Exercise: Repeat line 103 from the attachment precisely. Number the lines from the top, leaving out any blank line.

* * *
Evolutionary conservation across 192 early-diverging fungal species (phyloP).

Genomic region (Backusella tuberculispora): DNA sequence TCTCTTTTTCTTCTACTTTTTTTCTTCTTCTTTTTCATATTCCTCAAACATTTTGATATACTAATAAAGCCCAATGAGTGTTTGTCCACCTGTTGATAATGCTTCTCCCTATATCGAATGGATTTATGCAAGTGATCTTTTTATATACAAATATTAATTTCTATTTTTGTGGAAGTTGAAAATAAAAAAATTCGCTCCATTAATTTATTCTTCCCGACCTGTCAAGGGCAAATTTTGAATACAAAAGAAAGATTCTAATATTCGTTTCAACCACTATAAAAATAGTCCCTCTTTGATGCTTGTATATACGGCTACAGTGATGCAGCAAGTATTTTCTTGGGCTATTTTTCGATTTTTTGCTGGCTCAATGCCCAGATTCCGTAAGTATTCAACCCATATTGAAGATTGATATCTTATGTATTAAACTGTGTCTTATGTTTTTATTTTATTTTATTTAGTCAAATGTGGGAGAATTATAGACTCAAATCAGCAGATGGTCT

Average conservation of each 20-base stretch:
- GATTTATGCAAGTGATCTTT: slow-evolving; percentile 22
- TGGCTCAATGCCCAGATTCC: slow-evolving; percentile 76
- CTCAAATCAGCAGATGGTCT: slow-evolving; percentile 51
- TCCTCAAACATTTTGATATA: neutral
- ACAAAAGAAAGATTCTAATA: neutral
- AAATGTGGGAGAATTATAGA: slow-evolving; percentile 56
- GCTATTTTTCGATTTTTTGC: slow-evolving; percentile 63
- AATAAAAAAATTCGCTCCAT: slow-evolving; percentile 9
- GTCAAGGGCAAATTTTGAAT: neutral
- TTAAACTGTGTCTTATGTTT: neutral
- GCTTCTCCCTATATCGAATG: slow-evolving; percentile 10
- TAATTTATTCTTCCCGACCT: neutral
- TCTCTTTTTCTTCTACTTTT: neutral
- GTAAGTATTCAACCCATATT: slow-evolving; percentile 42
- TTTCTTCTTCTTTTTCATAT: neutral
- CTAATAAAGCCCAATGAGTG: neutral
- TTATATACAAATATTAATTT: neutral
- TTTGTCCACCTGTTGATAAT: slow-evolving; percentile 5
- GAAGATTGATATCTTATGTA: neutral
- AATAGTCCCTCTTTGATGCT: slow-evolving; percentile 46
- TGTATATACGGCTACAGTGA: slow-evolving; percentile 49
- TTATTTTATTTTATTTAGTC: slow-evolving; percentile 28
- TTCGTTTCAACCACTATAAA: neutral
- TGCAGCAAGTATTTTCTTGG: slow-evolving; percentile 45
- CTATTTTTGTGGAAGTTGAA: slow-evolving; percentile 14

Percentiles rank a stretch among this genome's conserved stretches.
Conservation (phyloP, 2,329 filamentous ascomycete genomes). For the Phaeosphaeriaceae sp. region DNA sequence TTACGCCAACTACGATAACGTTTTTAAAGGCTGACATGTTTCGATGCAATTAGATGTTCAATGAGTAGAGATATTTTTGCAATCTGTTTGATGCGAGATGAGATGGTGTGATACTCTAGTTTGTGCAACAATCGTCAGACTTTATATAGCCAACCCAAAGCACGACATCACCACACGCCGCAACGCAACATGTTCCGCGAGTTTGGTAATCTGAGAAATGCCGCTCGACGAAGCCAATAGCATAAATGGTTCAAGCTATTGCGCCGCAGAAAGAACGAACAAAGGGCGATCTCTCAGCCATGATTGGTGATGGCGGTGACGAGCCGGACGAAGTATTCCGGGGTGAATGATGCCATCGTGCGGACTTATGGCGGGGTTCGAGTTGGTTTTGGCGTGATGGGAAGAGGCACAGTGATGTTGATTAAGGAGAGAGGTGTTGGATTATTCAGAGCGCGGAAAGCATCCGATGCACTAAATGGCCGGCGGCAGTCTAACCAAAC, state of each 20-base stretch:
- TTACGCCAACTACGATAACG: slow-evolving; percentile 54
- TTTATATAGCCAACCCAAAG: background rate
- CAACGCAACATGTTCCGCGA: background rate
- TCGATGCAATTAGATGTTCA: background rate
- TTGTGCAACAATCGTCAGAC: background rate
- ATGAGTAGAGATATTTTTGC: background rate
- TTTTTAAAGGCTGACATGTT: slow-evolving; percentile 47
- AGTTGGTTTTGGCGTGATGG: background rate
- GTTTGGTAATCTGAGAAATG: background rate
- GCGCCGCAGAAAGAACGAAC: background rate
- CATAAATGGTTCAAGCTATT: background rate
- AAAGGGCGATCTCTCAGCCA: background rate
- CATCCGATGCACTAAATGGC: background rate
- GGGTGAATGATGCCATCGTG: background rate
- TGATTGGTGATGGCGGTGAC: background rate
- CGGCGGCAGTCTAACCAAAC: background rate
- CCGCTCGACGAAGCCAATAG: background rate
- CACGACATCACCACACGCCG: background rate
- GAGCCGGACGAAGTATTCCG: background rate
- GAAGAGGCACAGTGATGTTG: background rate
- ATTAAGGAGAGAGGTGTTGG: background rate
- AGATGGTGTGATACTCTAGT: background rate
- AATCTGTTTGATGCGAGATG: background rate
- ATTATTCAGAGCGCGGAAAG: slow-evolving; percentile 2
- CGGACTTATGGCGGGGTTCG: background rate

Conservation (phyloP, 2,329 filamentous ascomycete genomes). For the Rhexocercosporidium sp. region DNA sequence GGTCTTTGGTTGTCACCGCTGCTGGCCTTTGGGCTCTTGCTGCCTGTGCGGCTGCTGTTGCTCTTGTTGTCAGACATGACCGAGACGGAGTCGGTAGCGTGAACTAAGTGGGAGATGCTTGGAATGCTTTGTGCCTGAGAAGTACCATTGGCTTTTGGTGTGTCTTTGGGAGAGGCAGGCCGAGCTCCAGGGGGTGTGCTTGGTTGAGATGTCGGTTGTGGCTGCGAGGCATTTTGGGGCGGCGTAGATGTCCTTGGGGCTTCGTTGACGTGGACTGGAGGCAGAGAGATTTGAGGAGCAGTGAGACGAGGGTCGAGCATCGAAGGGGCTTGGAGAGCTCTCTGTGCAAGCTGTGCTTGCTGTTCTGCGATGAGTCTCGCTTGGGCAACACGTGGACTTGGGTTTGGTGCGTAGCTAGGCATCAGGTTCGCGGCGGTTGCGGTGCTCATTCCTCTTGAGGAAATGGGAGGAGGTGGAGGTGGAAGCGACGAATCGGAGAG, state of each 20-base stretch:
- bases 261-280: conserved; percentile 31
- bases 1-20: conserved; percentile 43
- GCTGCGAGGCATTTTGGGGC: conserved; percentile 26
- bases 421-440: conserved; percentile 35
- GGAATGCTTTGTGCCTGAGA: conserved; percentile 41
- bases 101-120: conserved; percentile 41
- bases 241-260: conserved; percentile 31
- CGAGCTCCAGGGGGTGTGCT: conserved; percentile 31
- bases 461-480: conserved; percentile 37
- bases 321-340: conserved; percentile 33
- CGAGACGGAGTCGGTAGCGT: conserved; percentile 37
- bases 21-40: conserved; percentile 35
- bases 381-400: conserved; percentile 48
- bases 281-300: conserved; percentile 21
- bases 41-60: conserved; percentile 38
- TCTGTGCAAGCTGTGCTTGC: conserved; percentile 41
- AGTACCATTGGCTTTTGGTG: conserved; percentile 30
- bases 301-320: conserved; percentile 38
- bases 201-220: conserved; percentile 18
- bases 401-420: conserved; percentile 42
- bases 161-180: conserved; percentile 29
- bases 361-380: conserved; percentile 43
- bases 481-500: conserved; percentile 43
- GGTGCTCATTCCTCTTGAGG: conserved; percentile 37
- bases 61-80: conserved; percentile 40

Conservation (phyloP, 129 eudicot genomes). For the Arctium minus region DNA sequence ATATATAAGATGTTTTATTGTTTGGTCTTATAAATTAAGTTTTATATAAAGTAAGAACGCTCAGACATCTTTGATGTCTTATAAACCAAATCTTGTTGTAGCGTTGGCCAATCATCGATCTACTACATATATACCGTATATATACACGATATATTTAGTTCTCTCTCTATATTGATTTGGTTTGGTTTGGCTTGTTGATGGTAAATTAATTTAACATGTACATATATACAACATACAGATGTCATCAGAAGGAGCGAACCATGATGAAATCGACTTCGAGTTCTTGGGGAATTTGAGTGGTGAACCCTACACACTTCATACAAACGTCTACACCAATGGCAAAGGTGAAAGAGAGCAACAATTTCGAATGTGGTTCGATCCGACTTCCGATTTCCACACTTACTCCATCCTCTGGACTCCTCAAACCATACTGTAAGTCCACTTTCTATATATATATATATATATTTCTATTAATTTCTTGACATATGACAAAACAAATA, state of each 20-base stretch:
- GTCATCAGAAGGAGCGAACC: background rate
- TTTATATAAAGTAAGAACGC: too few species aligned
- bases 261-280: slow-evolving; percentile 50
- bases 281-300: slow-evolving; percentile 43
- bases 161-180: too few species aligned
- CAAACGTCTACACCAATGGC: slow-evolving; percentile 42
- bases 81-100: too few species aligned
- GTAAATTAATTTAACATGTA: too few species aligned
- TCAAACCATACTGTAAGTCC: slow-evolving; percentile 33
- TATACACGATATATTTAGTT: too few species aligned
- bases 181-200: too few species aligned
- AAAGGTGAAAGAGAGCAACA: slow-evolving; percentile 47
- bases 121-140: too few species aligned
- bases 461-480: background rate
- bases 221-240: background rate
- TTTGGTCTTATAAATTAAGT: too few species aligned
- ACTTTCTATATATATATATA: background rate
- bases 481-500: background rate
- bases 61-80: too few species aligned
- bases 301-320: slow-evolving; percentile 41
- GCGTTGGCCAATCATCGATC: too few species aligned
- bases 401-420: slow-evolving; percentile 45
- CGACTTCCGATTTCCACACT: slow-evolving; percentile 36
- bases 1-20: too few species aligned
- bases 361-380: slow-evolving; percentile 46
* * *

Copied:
- GCGTTGGCCAATCATCGATC: too few species aligned